Wed. Aug 10th, 2022

Afghans who have applied for Australian humanitarian visas say they live in fear as the Taliban “chase us like animals”.

Reports of their “painful” experiences under the Taliban regime – including testimonies of beatings, interrogations and threats against family members – are due to be sent to a Senate inquiry into Australia’s involvement in Afghanistan, which begins at public hearings on Monday.

A Hazara man described being questioned by the Taliban when they demanded to know if he was a civilian activist and had connections to foreigners.

The man, whose name could not be released for security reasons, said he was taken into a cell where he was blindfolded and gagged.

“I received 26 lashes. I felt the first five lashes and after that I could not feel anything more, my back became numb. ”

He later said he was threatened with execution. “I thought my life would soon be over. I was so scared, “he wrote. He was eventually released from custody and is now hiding and sleeping somewhere else every night.

“The Taliban have been calling me every night,” he wrote. “They tell me not to try to run away, that wherever I am, even outside of Afghanistan, they will find me.”

It is one of several testimonies prepared by an Australian citizen who has helped Afghan nationals apply for Australian humanitarian visas with the support of rural Australians for refugees.

In another report to Guardian Australia, a former Afghan soldier in the National Army said he had briefly come out of hiding to “send the papers and identity documents to friends helping me apply for a humanitarian visa to Australia”.

“The [the Taliban] say that they forgive anyone who has worked with foreigners, or who has worked in the government or in the army, ”he wrote. “But in reality, they are chasing us like animals. I fear we will all be killed in the end. ”

An employee of a non-governmental organization noted that the Taliban went door to door, allegedly to assess humanitarian needs.

“They use this as a way to spot people, under the guise of a humanitarian assessment, which is fundamentally disgusting. They do evil things behind ‘good deeds’. ”

This person said he was hoping to legally leave Afghanistan and had received a letter of acknowledgment from the Australian Government for his family’s humanitarian visa application in mid-September.

Meanwhile, a Hazara hospitality staffer described the past few weeks as “the darkest in my entire life”. He said many young people were “willing to gamble with their lives to illegally cross borders with neighboring countries”.

“Living here is much more suffocating and more painful. It is a slow, gradual death, ”this person wrote.

“I just hope we can at least get out of here and be in a place where we will be treated like human beings.”

Greens senator Janet Rice said she found the testimonies to be “really heartbreaking and gut-wrenching” and she planned to pass them on to the new Senate inquiry into Australia’s involvement in Afghanistan.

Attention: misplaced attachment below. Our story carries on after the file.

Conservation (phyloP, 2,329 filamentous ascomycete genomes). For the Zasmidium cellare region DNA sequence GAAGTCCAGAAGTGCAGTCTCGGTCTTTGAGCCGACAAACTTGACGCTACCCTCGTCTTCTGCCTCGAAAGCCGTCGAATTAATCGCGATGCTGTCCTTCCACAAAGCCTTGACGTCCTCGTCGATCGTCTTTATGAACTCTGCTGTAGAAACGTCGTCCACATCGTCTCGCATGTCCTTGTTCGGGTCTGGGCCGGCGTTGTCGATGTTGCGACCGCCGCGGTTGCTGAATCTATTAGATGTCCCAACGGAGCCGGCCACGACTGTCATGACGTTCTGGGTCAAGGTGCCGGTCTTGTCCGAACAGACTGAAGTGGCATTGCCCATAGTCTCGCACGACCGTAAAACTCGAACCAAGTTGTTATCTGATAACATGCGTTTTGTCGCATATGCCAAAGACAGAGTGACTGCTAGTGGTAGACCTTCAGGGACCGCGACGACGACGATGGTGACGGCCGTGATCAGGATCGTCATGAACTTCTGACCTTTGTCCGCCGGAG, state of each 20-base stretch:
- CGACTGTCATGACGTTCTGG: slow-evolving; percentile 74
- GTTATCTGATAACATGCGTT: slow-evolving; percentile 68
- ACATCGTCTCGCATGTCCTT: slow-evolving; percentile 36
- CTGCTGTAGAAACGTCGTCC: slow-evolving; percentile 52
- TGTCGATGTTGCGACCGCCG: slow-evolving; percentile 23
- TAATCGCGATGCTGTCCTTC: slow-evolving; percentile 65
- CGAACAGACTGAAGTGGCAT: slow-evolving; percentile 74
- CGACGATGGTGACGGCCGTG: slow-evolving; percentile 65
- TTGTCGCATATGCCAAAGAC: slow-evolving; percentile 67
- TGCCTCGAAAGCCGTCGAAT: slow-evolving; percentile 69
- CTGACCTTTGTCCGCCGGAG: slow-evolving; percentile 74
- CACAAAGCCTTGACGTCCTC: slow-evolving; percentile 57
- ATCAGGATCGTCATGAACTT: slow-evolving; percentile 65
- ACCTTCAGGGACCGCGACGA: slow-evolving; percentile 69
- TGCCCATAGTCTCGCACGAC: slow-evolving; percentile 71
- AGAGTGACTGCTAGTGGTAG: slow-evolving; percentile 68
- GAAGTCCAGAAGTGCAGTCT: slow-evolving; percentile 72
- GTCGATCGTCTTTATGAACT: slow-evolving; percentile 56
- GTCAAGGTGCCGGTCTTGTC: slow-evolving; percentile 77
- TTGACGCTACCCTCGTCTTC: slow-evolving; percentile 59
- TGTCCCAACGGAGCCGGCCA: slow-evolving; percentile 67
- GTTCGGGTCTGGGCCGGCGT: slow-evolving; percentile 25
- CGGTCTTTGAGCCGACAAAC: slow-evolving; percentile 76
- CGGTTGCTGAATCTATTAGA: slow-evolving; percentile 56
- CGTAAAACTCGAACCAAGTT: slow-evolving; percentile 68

Rice said the accounts would serve as “very important evidence” for the investigation “to cut through the Taliban’s propaganda that it’s fine and that people are safe”.

“It’s just really sober to see that this is what’s happening on earth for human rights defenders, for Hazara people, for other ethnic minorities,” Rice said.

“People live in absolute fear for their lives, and from some of the accounts we know that fear is absolutely justified because they are being taken in and tortured.”

Rice called on the Australian government to accept at least 20,000 refugees from Afghanistan. The government has reserved 3,000 seats within its existing humanitarian intake for this fiscal year, but has said this number is a minimum.

On Monday, four government ministries – including Home Affairs and Defense – will be questioned during the first hearing of the Afghanistan inquiry in Canberra.

The Senate Committee on Foreign Affairs, Defense and Trade References is examining how the Australian Government should respond to the latest developments in Afghanistan following the country’s fall to the Taliban in August.

It includes how to “protect Australian citizens, visa holders and Afghan nationals who supported Australian forces wherever they remain in Afghanistan”.

The study will also examine whether Australia’s longest military commitment met the objectives of successive governments and the adequacy of preparation for withdrawal.

Labor Senator Kimberley Kitching, chair of the committee, said she believed Australia “was a force for good in Afghanistan”, but the inquiry would pursue important issues.

“The Australians – especially the brave men and women of the ADF who risked everything and did so much good, our diplomats and aid workers – want answers to some big questions about our role in Afghanistan,” Kitching said.

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“Why were we there? Was our strategy correct? What did we achieve? Could we have left in a better and more dignified way? Who did we leave behind? ”

Australia closed its embassy in Kabul in May on Security Council and removed its last 80 troops shortly after. The head of the Australian Defense Forces, General Angus Campbell, said in September that he had been surprised by the speed of Afghanistan’s collapse of the Taliban.

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